Harp. A musical instrument of the String kind; being of a triangular figure, and placed on end between the legs to be played on. Menage derives the word from the Latin harpa, and from the German harpe. Others bring it from the Latin carpo, because touched or thrummed with the fingers. This instrument is struck with the finger and thumb of both hands. Its music is much like that of the spinnet, all its strings going from semitone to semitone: whence some call it an inverted spinnet. It is capable of a much greater degree of perfection than the spinnet. All authors agree that it is very different from the lyra, cithara, or barbiton used among the Romans. Notwithstanding all the improvements of sounding-board, pedals, etc, the harp is at best but an imperfect instrument.


Spinnet, from spina;, thorns, a stringed instrument, apparently derived from the harp, and superseded by the harpsichord, which is an improvement of it. The spinnet may be considered as the original ancestor of our modern pianoforte. It conits of a number of harp-strings stretched horizontally on a frame, and played by means of keys, which set in motion little teeth, or hooks, like those on a child's "musical cart." These little hooks produce a musical twang. They were in due time superseded by quills, when the spinnet in its improved shape obtained the name of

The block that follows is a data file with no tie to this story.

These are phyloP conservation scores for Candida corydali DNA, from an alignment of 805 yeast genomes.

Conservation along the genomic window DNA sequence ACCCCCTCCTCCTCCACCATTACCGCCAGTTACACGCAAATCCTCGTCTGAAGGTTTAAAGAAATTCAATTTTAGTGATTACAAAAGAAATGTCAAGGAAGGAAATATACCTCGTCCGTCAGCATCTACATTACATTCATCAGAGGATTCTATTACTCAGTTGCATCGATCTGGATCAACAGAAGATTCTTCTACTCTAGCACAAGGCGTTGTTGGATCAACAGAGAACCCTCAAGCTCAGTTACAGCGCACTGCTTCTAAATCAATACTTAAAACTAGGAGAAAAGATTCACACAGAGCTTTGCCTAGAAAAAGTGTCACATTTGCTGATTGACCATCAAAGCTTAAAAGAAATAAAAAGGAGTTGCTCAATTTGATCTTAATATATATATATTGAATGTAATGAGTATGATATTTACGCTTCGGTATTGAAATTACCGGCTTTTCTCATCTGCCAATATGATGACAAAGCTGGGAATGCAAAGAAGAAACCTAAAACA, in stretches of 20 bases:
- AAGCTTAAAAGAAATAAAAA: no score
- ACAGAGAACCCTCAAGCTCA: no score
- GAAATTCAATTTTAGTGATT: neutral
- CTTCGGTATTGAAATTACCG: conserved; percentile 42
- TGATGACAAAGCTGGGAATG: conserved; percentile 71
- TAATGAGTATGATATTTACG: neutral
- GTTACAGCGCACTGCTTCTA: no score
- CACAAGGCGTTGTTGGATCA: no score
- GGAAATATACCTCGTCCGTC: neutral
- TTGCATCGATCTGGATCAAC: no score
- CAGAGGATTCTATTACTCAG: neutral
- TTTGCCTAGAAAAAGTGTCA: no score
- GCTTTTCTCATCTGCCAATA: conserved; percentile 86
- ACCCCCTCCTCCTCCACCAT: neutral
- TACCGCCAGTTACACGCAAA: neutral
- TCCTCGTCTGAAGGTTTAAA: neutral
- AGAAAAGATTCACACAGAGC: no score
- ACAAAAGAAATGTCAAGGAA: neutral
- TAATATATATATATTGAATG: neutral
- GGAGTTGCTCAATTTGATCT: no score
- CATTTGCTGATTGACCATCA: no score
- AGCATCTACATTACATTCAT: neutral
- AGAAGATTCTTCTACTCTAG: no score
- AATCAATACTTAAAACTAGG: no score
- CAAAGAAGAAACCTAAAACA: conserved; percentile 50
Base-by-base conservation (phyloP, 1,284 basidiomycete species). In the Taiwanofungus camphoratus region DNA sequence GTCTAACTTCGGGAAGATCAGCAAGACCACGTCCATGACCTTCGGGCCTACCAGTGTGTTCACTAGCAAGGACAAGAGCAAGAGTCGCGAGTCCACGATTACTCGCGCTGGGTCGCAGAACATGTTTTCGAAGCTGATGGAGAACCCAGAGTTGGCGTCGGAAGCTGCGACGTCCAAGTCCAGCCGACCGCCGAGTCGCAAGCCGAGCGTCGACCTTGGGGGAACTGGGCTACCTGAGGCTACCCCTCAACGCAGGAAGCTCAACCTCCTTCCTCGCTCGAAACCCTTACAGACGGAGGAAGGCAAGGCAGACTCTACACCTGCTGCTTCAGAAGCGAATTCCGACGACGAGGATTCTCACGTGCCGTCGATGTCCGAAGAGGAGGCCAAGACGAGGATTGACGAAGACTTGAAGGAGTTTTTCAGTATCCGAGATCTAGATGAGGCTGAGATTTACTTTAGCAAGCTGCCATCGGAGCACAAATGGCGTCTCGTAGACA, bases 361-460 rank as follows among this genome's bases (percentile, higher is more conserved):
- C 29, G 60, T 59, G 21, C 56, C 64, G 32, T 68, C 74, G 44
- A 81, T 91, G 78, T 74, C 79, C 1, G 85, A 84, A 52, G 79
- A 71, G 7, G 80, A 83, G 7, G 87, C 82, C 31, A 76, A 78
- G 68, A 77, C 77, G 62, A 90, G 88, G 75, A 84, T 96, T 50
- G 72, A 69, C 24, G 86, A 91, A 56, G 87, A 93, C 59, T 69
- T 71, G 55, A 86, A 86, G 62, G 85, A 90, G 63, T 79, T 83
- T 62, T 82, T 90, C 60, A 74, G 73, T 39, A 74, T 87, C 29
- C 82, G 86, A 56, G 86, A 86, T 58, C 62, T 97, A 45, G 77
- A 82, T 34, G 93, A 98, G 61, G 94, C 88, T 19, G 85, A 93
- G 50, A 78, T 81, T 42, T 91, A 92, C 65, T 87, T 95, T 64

Harpsichord. A musical instrument of the string kind, played upon after the manner of an organ. It is furnished with a set, and sometimes with two sets, of keys: the touching or striking of these keys moves some little jacks, which strike the chords or strings. The strings are composed of brass or iron, and are stretched over four bridges, as they are called, placed within the instrument. Harpsichords are now only to be found among collections of old curiosities ; they have quite gone out of use.

Musical Instruments 382